Coastal fatality figures released by the RNLI show 31 people lost their lives around the north England coasts last year – but 61 per cent didn’t even set out to enter the water.
The number of near-misses was even higher, with the RNLI’s lifeboat crews and lifeguards in the north of England saving 89 lives in 2014.
The figures are revealed as the RNLI launches its 2015 national drowning prevention campaign, Respect the Water, warning people that our coastlines and waters can be dangerously unpredictable.
The charity is releasing two hard-hitting campaign films in cinemas across the UK and Ireland.
The five-year figures show an average of 24 die around the north England coasts each year. Of the 121 people who died over the past five years, over half (51 per cent) were taking part in activities like walking, running, climbing and boating and unlikely to have intended to enter the water. Slips and falls while walking and running contributed to the most coastal deaths in the region, accounting for 31 per cent.
Swimming, jumping in and general leisure use accounted for 14 per cent of coastal fatalities over the five years; commercial activity 9 per cent (11) and angling 7 per cent.
Men are far more prone to getting into danger at the coast than women. Over two-third of deaths over the five-year period were men. Last year they accounted for 81 per cent of the region’s coastal deaths.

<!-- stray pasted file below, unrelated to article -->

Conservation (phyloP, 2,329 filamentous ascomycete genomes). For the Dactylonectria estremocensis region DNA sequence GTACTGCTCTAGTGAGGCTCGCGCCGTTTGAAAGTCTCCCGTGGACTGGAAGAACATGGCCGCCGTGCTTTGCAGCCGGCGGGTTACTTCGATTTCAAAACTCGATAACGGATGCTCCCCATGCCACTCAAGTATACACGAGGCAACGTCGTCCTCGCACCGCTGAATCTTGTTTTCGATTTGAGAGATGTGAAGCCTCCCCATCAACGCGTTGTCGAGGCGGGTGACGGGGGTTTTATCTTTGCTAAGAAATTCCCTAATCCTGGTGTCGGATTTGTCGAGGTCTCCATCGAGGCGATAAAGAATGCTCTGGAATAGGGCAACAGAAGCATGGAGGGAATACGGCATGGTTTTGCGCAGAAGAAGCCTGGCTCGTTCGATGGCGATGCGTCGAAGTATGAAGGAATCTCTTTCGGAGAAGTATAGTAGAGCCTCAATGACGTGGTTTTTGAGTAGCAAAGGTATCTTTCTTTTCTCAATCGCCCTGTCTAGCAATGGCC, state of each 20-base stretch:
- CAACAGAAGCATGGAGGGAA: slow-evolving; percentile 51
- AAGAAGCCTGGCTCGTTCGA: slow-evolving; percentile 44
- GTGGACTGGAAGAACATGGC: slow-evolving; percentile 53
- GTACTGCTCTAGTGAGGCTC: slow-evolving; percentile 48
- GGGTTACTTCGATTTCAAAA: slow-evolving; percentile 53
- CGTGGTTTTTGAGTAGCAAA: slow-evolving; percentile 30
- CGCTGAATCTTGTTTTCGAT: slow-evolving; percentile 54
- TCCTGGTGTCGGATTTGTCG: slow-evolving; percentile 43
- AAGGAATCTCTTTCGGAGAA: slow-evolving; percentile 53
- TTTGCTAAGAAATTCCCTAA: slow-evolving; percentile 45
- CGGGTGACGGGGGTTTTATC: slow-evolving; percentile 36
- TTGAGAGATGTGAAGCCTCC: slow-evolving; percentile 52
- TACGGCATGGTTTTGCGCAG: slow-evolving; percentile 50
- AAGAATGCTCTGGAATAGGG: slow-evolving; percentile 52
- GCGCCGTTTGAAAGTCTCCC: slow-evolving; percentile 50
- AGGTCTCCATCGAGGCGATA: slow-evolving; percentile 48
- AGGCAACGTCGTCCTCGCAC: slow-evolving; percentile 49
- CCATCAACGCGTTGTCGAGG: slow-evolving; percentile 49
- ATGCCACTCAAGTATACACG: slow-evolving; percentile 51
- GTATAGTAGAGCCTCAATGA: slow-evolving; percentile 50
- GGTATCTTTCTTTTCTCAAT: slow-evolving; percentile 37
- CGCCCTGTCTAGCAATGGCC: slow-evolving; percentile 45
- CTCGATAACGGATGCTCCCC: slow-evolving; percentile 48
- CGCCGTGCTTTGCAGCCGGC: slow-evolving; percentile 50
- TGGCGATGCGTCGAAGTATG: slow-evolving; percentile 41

The RNLI is aiming to halve the number of coastal deaths by 2024. The charity’s national drowning prevention campaign, Respect the Water, is warning people – particularly adult men – to be aware of the dangers of the coastline, as well as the water itself.
RNLI Community Incident Reduction Manager for the north of England Michael Avril said: “Most people heading for a stroll or run along the coastline probably wouldn’t consider a drowning prevention campaign like this relevant to them as they have no plans at all to enter the water.
“We’re warning people that if they’re going near the water, whatever their activity, they could be at risk and they need to take care. Unexpected dangers like slippery rocks, sudden waves or unstable ground can catch anyone out.”
The charity is also warning people of the unpredictability of the water, including the dangers of cold water and rip currents. Summer air temperatures may be warm but the average UK sea temperature is just 12c.
Cold water shock, which causes uncontrollable gasping and numbs the limbs, can set in at any temperature below 15c.
Rips are strong currents of water which can quickly drag people out of their depth. They account for around two-thirds of the environmental-related incidents RNLI lifeguards respond to each year. For those not at a lifeguarded beach, being caught in a rip can prove fatal if they don’t take the right steps to free themselves and make it safely to shore.
UK-wide, 163 people died at the coast last year. The RNLI’s Respect the Water campaign, warning people of the dangerously unpredictable nature of our seas and coastlines, will run across the UK and Ireland during the summer, through advertising channels including cinema, outdoor, radio and online.
The charity is also running a number of tailored safety programmes, targeted at those who participate in the activities which account for a large number of coastal incidents each year. For example, a scheme urging divers over 50 to get a health check before their next dive, and another reminding kayakers to make sure they carry a means of calling for help and keep it within reach at all times.
Visit www.rnli.org/respectthewater or search #RespectTheWater on social media.